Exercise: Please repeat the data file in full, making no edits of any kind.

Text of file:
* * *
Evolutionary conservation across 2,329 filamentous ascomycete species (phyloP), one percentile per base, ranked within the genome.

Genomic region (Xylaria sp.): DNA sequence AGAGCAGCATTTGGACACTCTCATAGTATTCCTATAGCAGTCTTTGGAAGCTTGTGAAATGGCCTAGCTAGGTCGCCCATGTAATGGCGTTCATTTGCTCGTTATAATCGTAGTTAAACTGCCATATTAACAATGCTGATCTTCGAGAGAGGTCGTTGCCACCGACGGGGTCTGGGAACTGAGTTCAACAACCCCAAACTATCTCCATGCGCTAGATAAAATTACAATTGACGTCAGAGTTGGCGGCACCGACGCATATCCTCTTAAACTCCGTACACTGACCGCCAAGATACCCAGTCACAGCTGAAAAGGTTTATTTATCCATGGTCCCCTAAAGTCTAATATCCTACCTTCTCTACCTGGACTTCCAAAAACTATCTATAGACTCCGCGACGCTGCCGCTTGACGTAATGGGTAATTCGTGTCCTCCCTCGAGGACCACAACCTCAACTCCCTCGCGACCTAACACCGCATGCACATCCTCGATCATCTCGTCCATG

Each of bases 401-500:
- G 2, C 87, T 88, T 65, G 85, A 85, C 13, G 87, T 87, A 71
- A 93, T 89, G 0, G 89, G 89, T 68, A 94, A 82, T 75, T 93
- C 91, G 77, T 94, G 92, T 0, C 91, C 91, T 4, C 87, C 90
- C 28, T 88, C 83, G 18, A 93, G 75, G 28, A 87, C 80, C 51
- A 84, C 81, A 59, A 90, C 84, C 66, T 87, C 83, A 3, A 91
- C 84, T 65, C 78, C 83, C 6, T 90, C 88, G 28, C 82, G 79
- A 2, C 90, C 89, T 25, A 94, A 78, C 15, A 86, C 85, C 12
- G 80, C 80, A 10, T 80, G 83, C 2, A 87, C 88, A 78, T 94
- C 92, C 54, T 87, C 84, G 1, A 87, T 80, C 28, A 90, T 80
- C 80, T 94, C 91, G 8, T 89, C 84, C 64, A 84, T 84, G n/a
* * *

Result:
Evolutionary conservation across 2,329 filamentous ascomycete species (phyloP), one percentile per base, ranked within the genome.

Genomic region (Xylaria sp.): DNA sequence AGAGCAGCATTTGGACACTCTCATAGTATTCCTATAGCAGTCTTTGGAAGCTTGTGAAATGGCCTAGCTAGGTCGCCCATGTAATGGCGTTCATTTGCTCGTTATAATCGTAGTTAAACTGCCATATTAACAATGCTGATCTTCGAGAGAGGTCGTTGCCACCGACGGGGTCTGGGAACTGAGTTCAACAACCCCAAACTATCTCCATGCGCTAGATAAAATTACAATTGACGTCAGAGTTGGCGGCACCGACGCATATCCTCTTAAACTCCGTACACTGACCGCCAAGATACCCAGTCACAGCTGAAAAGGTTTATTTATCCATGGTCCCCTAAAGTCTAATATCCTACCTTCTCTACCTGGACTTCCAAAAACTATCTATAGACTCCGCGACGCTGCCGCTTGACGTAATGGGTAATTCGTGTCCTCCCTCGAGGACCACAACCTCAACTCCCTCGCGACCTAACACCGCATGCACATCCTCGATCATCTCGTCCATG

Each of bases 401-500:
- G 2, C 87, T 88, T 65, G 85, A 85, C 13, G 87, T 87, A 71
- A 93, T 89, G 0, G 89, G 89, T 68, A 94, A 82, T 75, T 93
- C 91, G 77, T 94, G 92, T 0, C 91, C 91, T 4, C 87, C 90
- C 28, T 88, C 83, G 18, A 93, G 75, G 28, A 87, C 80, C 51
- A 84, C 81, A 59, A 90, C 84, C 66, T 87, C 83, A 3, A 91
- C 84, T 65, C 78, C 83, C 6, T 90, C 88, G 28, C 82, G 79
- A 2, C 90, C 89, T 25, A 94, A 78, C 15, A 86, C 85, C 12
- G 80, C 80, A 10, T 80, G 83, C 2, A 87, C 88, A 78, T 94
- C 92, C 54, T 87, C 84, G 1, A 87, T 80, C 28, A 90, T 80
- C 80, T 94, C 91, G 8, T 89, C 84, C 64, A 84, T 84, G n/a